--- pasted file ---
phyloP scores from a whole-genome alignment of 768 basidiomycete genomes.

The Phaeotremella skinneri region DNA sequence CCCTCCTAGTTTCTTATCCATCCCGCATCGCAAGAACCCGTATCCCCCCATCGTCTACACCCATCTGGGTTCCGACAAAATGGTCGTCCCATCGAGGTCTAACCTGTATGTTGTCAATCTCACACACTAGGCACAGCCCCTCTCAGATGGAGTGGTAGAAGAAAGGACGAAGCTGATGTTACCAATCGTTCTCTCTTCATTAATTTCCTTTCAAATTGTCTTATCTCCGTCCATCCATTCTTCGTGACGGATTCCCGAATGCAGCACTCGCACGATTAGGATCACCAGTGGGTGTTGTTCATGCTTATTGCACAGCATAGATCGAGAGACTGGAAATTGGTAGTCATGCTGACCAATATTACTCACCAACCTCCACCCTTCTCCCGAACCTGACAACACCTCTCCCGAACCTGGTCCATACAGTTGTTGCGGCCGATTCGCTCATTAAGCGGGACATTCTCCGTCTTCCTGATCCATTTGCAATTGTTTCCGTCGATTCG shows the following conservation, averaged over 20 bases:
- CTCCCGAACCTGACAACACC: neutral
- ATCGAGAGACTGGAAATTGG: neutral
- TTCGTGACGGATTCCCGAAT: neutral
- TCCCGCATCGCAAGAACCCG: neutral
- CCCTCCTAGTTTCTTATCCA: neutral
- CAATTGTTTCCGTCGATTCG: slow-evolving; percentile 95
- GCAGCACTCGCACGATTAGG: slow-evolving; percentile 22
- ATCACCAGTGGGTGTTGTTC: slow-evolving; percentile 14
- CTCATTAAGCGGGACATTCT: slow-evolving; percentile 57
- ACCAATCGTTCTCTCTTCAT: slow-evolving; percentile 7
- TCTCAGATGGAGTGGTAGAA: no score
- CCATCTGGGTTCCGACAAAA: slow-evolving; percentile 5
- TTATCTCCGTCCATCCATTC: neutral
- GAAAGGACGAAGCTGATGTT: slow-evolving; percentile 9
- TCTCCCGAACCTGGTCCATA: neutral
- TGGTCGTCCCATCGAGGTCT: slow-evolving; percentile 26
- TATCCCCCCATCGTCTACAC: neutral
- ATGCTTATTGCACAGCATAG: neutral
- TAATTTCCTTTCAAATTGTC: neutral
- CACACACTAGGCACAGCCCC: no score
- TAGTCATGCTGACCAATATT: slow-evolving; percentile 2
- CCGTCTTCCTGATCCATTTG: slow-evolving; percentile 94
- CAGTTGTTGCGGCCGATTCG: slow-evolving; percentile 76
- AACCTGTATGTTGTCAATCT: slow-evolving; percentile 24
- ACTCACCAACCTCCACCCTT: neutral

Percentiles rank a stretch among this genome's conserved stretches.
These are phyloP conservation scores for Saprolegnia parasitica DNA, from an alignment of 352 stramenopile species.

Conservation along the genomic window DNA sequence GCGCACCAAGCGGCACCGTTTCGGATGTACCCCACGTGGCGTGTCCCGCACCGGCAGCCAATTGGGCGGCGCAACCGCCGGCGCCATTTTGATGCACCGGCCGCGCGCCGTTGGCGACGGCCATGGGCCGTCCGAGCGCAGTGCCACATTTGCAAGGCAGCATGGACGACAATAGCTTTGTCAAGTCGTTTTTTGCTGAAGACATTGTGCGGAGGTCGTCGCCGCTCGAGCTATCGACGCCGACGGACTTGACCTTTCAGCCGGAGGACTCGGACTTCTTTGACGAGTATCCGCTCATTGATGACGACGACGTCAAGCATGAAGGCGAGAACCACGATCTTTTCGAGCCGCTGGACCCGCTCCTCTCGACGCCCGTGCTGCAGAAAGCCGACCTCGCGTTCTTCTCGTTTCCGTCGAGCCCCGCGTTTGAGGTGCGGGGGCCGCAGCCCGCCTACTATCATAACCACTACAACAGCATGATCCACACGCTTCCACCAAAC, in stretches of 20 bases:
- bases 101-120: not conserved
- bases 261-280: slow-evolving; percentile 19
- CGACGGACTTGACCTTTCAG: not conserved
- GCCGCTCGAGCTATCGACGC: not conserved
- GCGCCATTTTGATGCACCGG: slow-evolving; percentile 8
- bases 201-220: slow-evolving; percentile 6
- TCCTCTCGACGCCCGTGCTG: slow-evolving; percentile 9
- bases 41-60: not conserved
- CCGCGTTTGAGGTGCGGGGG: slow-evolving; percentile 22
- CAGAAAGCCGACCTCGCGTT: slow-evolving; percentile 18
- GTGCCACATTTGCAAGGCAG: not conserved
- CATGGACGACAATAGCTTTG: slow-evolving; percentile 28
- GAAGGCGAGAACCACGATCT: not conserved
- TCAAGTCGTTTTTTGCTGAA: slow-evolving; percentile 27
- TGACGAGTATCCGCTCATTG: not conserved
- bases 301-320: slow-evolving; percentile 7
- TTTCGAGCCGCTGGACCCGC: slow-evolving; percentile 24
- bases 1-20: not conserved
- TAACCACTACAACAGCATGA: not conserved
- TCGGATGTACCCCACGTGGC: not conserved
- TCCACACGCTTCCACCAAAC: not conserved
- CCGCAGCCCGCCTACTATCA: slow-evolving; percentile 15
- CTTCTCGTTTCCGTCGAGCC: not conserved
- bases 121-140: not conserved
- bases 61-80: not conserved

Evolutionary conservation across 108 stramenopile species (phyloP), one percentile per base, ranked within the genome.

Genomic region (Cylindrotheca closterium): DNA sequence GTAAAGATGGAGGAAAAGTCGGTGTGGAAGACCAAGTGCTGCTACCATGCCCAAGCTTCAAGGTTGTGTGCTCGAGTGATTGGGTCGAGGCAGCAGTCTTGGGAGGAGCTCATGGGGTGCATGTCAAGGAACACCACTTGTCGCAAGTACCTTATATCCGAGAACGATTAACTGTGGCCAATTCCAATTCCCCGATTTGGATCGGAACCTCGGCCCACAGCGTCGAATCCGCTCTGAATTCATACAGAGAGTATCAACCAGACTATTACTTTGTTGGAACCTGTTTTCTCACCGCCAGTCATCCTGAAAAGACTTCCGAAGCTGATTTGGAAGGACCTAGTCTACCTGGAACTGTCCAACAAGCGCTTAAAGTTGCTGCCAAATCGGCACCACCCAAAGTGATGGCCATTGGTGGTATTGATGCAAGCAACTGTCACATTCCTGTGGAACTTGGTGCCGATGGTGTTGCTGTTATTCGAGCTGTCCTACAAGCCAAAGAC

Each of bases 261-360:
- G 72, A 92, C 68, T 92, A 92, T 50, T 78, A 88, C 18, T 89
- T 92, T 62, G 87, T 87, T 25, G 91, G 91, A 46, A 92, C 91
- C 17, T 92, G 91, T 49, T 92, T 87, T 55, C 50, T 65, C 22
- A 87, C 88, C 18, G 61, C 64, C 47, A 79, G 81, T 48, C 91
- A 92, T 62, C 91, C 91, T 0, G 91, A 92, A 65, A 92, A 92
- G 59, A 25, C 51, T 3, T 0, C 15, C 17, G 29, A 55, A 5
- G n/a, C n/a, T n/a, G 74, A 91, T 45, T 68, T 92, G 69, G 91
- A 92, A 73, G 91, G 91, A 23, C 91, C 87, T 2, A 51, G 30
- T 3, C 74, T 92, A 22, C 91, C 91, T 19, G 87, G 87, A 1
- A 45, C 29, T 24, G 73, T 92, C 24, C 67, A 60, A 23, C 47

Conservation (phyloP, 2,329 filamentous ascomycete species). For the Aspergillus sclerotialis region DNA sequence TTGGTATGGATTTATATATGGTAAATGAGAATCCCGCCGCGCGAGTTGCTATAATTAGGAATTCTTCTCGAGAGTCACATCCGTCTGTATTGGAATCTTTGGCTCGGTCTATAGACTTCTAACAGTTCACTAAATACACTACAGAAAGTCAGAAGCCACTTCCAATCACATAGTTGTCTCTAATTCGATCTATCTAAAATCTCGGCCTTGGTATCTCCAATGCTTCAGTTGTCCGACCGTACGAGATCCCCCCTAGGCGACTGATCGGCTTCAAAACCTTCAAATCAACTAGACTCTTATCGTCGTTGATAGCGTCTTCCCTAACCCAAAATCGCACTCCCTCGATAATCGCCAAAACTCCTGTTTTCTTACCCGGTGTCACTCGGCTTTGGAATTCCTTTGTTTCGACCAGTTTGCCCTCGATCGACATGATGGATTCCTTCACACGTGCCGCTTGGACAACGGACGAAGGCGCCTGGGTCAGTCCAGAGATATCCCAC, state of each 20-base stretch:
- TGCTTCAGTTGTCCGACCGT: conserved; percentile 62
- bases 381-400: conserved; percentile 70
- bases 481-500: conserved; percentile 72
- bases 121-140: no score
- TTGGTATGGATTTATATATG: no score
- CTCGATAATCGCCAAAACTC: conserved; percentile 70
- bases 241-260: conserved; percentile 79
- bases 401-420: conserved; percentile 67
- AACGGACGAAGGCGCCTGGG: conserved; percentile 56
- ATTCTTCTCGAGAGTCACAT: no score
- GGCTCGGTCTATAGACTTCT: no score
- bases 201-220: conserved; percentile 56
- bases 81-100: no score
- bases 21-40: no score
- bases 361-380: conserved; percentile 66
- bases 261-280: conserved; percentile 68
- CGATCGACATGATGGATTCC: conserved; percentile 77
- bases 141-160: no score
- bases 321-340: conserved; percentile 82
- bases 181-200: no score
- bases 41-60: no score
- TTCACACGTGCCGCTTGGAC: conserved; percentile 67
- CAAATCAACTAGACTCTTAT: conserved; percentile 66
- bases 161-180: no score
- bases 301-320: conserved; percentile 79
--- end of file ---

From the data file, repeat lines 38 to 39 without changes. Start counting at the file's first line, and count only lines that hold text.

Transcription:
- bases 41-60: not conserved
- CCGCGTTTGAGGTGCGGGGG: slow-evolving; percentile 22